Local Democracy

Local Democracy

What is a Town Council?  

A town council is a local authority that makes decisions on behalf of the people in the town. It is the level of government closest to the community, with Wyre Council above it in the hierarchy, followed by Lancashire County Council.  

As the authority closest to the people, Garstang Town Council is the first place people will go with concerns or ideas. For this reason, we are a vital part of the community and we want to encourage you to engage with us.  

Garstang Town Council has 12 elected representatives who serve as Town Councillors; as elected local representatives, they have a unique and privileged position and the potential to make a real difference in the local community. Once elected, Town Councillors sit on the council for a maximum of four years, if Councillors wish to stay in post they can stand for re-election (all seats in Garstang will be up for election in May 2023, however, if there are not 13 or more candidates then those who have put themselves forward will be automatically elected). 

Why become a Town Councillor?  

You could be the fresh new talent that Garstang Town Council is looking for. Are you ready to help change the face of local government? No other role gives you a chance to make such a huge difference to the quality of life for people in your local area. The diversity of local councils is their strength. Each can make a unique response to the needs of their community with a sensitivity that is more difficult for principal authorities to achieve.  

The role of Garstang Town Council is to represent the interests of the whole community; understanding the needs of different groups in the community (such as young and elderly people) is an important part of a Councillors role. As a councillor, you have a responsibility to be well-informed, especially about diverse local views. You cannot assume that you represent the interests of all your electors without consulting them. In recognition of the need for a vibrant local democracy, the Localism Act 2011 sought to decentralise administrative power from the state towards localities, empowering communities to enable them to make better responses to community problems, and over the course of the past few years, Town and Parish Councils have found themselves taking on many more responsibilities.  

Garstang Town Council has taken on elements of grass-cutting, management of play areas, community engagement and continually seeks to be actively involved in the delivery of many other local services. As we move forward, the public and the Councillors who represent them have an opportunity to engage with key stakeholders in a bottom-up approach to devolution with local solutions to local problems, civic participation and an increased legitimacy of the Town Council and its role.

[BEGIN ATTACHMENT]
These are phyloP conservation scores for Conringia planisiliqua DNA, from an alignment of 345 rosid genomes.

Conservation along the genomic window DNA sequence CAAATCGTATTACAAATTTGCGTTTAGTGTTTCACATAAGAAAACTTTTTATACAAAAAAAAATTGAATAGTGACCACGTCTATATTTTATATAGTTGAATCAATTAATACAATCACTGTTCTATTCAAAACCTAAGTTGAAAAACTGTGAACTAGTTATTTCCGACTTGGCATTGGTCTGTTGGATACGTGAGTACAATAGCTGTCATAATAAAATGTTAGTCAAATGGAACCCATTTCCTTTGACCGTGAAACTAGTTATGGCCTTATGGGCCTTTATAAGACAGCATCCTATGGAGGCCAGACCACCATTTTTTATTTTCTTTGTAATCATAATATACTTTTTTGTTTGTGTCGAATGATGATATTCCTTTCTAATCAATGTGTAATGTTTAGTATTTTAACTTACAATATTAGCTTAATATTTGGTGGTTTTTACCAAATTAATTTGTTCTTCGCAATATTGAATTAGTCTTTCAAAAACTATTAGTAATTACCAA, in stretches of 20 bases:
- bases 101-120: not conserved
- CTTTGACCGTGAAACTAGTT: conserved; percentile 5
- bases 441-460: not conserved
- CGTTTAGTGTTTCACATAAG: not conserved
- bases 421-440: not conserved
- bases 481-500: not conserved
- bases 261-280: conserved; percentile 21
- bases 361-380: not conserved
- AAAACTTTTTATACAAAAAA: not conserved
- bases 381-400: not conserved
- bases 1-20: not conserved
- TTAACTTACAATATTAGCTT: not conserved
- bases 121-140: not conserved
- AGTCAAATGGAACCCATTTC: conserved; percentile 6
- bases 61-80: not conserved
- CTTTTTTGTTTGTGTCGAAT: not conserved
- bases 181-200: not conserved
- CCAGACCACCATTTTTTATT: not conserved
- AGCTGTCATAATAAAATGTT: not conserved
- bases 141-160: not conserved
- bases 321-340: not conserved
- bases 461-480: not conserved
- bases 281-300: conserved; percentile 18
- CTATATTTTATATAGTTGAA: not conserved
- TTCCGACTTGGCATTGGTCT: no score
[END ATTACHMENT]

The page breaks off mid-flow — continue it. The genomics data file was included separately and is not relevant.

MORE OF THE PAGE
Garstang Christmas Lights Switch On


Photo Courtesy of Lynn Harter

What matters to you in your local area?  

Is it the state of the local park, the need for more activities for young people, improving services for older people, making the roads safer or ensuring that local businesses can thrive? You may already be involved in the local community of Garstang and want to take the next step or you may be looking for a worthwhile and rewarding way to help your local community. Whatever you feel needs changing or improving in Garstang, you could be just the person to make that difference by becoming a Town Councillor.  

You may already have an idea of the type of people who stand as local councillors, but this image could be outdated. 

Groups made up of diverse individuals tend to make better-informed decisions. It is important that councils have councillors who not only reflect and represent the communities they serve but also have a broad range of skills and life experience. You don’t have to be highly educated or have a profession, skills gained through raising a family, caring for a sick or disabled relative, volunteering or being active in faith or community groups can be just as valuable.  

While you don’t need any special qualifications to be a councillor, having or being able to develop the following skills, knowledge and attributes will help you in the role:  

  • Communication skills; these include listening and interpersonal skills, public speaking skills, the ability to consider alternative points of view and to negotiate, mediate and resolve conflict.